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Home / Articles / Music / Music Features /  Comin' Round the Mountain
Heartless Bastards
Erika Wennerstrom presides over songwriting and arm wrestling to keep her band together.

Comin' Round the Mountain

Powerful female-led punk pop hits Santa Fe

October 28, 2008, 12:00 am

Erika Wennerstrom, lead singer of the indie-rock trio The Heartless Bastards, may be her generation’s Patti Smith. The Bastards’ songs are simply arranged acts of aggression and poignancy that channel Smith’s capacity to harness a whirlwind of feral emotion into a few minutes of punk scorn beauty. With Wennerstrom’s lyrics leading the way, the Bastards is on the cusp of releasing its third album, The Mountain, and, with it, a commitment to explore deeper and more complex atmospheres.

SFR: You’ve had an evolving lineup since you formed the band in 2003. Are you still the main songwriter for the group or is this more of a collaborative effort?
EW: In a way, it’s both. I put the songs together, but I consider us all a band. With the people I’m working with now, we’re going to try and hash out some stuff together. It’s not a set thing that I have to write all the songs; that’s just how it has been up to this point.

You formed the band in Ohio and just relocated permanently to Austin to record the new record.
I don’t want to use the word ‘permanent’ for anything but, yes, we moved here to record the new album. I signed a year lease and like it here a lot, so I might stay. But I’m just leaving everything up in the air right now.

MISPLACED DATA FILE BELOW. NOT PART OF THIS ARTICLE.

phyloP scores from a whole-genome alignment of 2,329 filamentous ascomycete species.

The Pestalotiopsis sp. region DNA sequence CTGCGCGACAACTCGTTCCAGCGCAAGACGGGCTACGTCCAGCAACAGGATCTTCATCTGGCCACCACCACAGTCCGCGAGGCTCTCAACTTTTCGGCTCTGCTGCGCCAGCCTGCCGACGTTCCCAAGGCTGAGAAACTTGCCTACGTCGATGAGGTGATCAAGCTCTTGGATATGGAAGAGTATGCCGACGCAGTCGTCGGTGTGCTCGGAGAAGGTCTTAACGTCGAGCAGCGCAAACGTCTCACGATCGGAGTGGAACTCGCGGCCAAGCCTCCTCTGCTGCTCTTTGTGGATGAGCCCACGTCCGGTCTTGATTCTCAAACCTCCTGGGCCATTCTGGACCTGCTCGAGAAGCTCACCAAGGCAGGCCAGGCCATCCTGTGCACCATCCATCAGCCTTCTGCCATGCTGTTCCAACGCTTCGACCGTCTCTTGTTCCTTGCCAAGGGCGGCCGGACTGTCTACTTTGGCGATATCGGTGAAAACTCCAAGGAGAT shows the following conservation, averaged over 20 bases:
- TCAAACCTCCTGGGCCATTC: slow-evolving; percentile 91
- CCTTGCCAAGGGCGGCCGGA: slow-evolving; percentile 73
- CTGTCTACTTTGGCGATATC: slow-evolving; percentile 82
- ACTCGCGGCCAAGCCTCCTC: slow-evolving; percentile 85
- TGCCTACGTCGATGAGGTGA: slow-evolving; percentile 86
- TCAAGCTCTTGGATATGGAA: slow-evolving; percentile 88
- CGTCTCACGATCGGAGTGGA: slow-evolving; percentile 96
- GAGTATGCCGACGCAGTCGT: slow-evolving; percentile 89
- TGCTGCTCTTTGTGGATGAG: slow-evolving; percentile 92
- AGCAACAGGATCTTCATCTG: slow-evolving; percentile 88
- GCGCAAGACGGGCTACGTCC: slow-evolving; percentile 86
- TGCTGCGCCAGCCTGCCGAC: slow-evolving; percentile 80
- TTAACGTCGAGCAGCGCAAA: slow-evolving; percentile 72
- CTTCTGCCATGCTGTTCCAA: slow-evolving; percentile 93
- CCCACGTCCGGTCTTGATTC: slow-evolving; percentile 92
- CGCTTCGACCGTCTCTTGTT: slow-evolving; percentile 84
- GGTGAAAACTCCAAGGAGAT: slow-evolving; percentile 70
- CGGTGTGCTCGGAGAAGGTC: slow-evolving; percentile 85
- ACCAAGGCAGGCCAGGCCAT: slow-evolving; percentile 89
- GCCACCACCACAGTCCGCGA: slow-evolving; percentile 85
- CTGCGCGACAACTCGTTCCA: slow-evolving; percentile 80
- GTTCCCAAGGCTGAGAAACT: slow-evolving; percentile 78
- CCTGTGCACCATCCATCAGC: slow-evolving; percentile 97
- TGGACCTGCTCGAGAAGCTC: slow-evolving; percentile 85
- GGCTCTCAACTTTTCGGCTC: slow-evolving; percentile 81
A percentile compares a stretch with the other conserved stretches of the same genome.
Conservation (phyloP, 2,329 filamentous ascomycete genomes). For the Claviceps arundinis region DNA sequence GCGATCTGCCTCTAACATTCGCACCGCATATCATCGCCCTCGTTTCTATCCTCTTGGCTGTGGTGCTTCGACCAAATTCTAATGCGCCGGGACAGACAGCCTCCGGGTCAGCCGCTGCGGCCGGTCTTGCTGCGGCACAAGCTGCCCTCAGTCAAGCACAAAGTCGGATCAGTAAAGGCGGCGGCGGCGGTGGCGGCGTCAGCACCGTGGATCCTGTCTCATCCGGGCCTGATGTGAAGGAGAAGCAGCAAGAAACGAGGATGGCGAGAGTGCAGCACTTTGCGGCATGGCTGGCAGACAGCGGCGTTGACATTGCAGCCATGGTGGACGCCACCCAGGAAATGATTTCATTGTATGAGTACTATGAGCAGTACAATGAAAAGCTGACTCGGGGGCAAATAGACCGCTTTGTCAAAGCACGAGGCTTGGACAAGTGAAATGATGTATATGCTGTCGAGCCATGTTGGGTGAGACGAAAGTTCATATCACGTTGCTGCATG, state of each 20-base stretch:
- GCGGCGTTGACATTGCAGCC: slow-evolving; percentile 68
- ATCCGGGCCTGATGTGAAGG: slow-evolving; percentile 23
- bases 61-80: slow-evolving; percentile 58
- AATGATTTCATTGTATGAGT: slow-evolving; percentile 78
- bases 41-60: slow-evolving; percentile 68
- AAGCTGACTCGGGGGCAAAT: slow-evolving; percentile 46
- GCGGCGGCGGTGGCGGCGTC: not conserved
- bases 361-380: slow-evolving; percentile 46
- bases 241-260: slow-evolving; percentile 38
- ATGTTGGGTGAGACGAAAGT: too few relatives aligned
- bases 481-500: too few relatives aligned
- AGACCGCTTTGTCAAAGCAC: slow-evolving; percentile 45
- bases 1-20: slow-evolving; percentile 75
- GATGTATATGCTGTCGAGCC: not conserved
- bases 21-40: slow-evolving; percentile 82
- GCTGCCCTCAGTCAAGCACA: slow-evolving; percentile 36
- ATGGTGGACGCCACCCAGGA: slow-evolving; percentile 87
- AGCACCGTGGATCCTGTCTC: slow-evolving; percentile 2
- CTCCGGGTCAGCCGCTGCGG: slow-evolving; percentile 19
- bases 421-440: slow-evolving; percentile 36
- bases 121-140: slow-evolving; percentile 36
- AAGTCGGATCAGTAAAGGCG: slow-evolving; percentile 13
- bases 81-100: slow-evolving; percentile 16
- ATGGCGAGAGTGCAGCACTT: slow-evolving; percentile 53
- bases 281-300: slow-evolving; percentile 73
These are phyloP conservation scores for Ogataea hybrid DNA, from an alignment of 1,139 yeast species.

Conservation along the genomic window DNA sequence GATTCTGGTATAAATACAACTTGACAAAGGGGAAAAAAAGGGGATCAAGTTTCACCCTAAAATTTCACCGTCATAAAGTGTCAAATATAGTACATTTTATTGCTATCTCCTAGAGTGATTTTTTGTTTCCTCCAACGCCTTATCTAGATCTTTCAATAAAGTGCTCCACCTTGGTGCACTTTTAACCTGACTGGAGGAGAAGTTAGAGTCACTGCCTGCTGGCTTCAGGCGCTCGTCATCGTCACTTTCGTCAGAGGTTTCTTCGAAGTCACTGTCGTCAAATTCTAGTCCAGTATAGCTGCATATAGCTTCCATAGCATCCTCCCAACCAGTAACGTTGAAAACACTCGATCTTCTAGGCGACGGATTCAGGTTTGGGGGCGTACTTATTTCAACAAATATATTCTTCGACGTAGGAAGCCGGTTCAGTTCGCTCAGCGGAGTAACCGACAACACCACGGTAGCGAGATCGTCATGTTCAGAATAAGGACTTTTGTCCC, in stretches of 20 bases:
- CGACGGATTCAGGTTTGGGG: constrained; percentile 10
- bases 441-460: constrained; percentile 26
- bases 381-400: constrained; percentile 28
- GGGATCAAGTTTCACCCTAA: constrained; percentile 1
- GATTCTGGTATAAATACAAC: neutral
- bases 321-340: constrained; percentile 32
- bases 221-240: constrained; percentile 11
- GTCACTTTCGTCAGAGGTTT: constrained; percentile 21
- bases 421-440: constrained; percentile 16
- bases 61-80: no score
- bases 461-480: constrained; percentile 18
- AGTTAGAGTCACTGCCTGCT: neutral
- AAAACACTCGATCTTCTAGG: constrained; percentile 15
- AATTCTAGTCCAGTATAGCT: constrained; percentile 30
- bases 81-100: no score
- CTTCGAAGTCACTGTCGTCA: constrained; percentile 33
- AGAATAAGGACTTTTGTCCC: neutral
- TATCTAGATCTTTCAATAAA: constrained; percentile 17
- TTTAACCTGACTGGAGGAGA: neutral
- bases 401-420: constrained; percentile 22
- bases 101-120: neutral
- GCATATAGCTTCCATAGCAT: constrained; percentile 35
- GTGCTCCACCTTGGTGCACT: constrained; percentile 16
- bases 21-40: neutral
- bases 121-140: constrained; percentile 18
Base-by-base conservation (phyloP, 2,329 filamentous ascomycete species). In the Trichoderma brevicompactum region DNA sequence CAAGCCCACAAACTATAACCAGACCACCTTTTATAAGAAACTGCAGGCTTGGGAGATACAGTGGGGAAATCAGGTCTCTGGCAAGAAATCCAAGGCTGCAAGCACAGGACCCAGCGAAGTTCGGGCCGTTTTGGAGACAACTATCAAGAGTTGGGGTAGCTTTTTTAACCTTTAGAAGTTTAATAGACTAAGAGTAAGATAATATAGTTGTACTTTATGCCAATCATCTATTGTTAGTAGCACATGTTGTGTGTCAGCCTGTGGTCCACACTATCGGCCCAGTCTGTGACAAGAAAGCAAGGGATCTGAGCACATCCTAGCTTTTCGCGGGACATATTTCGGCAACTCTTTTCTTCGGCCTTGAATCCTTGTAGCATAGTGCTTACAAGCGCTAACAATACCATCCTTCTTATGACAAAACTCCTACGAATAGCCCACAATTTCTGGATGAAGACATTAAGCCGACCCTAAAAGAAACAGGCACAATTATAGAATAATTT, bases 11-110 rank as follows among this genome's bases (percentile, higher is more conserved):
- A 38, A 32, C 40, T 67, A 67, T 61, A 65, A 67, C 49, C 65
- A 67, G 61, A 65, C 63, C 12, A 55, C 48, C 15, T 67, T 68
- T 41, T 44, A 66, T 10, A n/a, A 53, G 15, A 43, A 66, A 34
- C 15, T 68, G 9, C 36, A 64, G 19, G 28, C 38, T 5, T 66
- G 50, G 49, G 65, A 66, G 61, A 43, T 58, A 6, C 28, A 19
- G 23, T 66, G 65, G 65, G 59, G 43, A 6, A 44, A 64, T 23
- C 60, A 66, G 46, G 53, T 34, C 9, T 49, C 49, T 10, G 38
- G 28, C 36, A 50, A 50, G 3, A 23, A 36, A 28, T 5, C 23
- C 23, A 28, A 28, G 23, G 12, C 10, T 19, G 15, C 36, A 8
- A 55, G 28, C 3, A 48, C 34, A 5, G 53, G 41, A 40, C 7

For a three-piece band, you have a big sound. You create a lot of atmosphere with it. Did you want to explore that orchestral range by adding more instruments?
Truthfully, I never do a whole vision of an album. I write one song at a time or maybe I have multiple things going at once but, when a song comes into my head, I work it out. I just try to create what will sound best for that song. I’ve had a little bit more freedom with time and budget for this record, but it’s not like I wanted to make it have a lot of extra sound compared to the previous albums.

I’ve read some comparisons of your band to the Black Keys, which was once your label mate at Fat Possum Records, but you seem to capture a sound that is more evolved than roots-blues like MC5 or T.Rex. What influences your spectral sound?
People say that the blues influences us, but I think we’re more influenced by other bands that were influenced by the blues, like the Rolling Stones or Led Zeppelin.

I would add the Velvet Underground.
Yeah, I love them. And you’re right, I love MC5 and T.Rex; they’re some of my favorite bands. My influences are all over the place. At a young age, a bunch of old soul stuff like Wilson Pickett, Otis Redding and Aretha Franklin influenced me too.

When did you know that music was what you wanted to do with your life?
I was 18 when I started writing songs. I didn’t take lessons. I just started writing songs right away. Somebody showed me what power chords were, so now I mainly play bar chords. After I moved to Cincinnati, I started playing bass in this band. We were called Shesus, and that [experience] gave me the motivation and the confidence. When people started seeing that I was in a band, people started taking me more seriously.

The Heartless Bastards
7:30 pm Monday, Nov. 3
$10

Santa Fe Brewing Pub & Grill
27 Fire Place
505-424-9637

 

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